Tuesday, 9 April 2013

Sick Parenting

As I write this, my "children" are 21 and 19, which means I've achieved the primary goal of any parent - my
kids survived to adulthood.

(Which is only funny if you don't think about the alternative. I've met some of the families who suffered from the alternative, it's pretty horrible.) So if your kids do reach adulthood, be grateful.  Don't take it for granted. That's the single best thing that could happen to you as a parent.

What did my kids gain from having me as a mother?

They live in the real world. They've grown up knowing you can't have everything, and that making do with what you can or do have is usually quite OK. They don't suffer from the popular delusion that you can have/be/do anything if you "want it badly enough". They understand the word "impossible", but they also understand the word "creativity", and sometimes you can find creative ways to achieve what you want or pretty close to it.

They know that not having everything doesn't mean they're badly done by.  They understand that people who really are badly done by are people like child slaves on cocoa and coffee plantations, or refugees who are put in detention camps because they had the nerve to try to escape a life-threatening situation and hope for something better in Australia. An Australian kid who has wait to get the game console they really, really want, second-hand a year or two after it's first released is very well-off by comparison.

My kids have a very good idea of budgetting, and they know that sometimes you have to wait and save for something.  We spent years saving for our one and only overseas holiday - a cruise (which was particularly good for me, packing and unpacking only once.) While we were saving, we almost wore the brochure out looking at it and planning all the things we could do.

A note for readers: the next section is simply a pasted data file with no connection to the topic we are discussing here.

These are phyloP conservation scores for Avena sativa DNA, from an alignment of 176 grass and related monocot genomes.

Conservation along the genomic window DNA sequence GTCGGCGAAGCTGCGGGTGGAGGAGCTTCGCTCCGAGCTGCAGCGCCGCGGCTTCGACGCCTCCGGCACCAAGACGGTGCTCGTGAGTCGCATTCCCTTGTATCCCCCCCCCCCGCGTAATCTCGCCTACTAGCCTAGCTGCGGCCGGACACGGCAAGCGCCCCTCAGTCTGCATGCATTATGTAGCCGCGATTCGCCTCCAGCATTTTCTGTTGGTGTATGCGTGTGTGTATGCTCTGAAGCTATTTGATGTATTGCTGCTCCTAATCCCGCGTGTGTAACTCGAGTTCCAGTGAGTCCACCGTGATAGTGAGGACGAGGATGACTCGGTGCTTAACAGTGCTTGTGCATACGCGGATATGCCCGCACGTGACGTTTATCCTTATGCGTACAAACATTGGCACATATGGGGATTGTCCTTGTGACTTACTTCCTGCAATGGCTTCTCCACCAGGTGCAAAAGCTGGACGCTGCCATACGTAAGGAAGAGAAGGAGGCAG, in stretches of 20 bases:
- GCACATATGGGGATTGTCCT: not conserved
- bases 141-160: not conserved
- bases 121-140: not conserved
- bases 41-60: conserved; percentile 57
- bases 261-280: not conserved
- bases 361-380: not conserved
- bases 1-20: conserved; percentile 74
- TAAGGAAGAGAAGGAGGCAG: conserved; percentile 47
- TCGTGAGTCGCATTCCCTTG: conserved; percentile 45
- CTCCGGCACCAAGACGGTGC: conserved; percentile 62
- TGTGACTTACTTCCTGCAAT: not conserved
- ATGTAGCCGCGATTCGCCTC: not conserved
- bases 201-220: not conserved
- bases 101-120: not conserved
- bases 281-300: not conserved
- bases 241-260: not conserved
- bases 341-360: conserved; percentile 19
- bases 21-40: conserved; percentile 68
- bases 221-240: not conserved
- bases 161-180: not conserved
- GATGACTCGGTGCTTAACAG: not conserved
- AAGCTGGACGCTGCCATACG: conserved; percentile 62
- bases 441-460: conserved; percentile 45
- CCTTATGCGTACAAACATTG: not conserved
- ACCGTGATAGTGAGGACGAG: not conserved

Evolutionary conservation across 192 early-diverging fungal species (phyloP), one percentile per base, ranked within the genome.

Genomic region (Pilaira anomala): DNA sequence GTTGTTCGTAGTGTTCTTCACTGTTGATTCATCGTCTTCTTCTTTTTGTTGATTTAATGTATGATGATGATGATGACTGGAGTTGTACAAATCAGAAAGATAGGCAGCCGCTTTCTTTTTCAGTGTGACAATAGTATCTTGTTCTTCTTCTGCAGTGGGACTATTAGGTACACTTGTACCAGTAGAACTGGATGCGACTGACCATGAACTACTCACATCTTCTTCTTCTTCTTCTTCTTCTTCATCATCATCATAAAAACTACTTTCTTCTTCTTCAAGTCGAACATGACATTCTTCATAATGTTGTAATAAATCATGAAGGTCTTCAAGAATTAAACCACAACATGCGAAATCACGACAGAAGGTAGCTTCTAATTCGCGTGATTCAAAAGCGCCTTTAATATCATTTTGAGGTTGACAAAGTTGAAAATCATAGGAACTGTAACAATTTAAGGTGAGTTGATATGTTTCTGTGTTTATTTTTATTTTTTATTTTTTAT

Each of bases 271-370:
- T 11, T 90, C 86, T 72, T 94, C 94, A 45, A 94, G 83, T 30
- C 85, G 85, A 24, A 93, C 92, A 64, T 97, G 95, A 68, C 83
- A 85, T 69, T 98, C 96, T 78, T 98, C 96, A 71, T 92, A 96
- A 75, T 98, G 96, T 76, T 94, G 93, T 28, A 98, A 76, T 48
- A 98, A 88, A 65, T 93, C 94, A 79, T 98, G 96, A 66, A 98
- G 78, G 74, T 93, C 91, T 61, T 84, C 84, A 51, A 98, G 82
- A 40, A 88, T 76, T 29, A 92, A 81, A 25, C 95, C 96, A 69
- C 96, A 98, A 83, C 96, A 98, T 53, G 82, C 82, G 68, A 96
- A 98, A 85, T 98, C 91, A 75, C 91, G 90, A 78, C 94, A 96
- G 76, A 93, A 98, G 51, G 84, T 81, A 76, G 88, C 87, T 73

My kids know that you don't throw something out just because it's damaged.  We used to have regular "teddy clinics", where they brought out any toys which needed mending and I spent an afternoon patching things up. Even now, when they have their own incomes, they ask if clothing can be mended before considering throwing it out.

My kids know you can't tell what a person is going through just by looking at them, and not to judge someone by their looks. They know that a human being's value doesn't come from their looks or what they do or how much money they have.

They've learned that the best way to react to most situations is to stay calm, and think about what their options are. (And they do know how to call an ambulance.)

They've learned that sometimes you just have to put up with something you don't like.

What's most important, they know they're loved and that I would do anything for them I possibly could. And now that they've grown up, I know that they would do the same for me.

Have I been a "good" parent? Only my kids could answer that.  I know they've grown into amazing people.

This post written as part of Wego Health's Health Activist Writer's Month.

1 comment:

  1. I can't answer for your kids, but what I can say is that what you seem to have taught them the important values of life, and the sense of resourcefulness.


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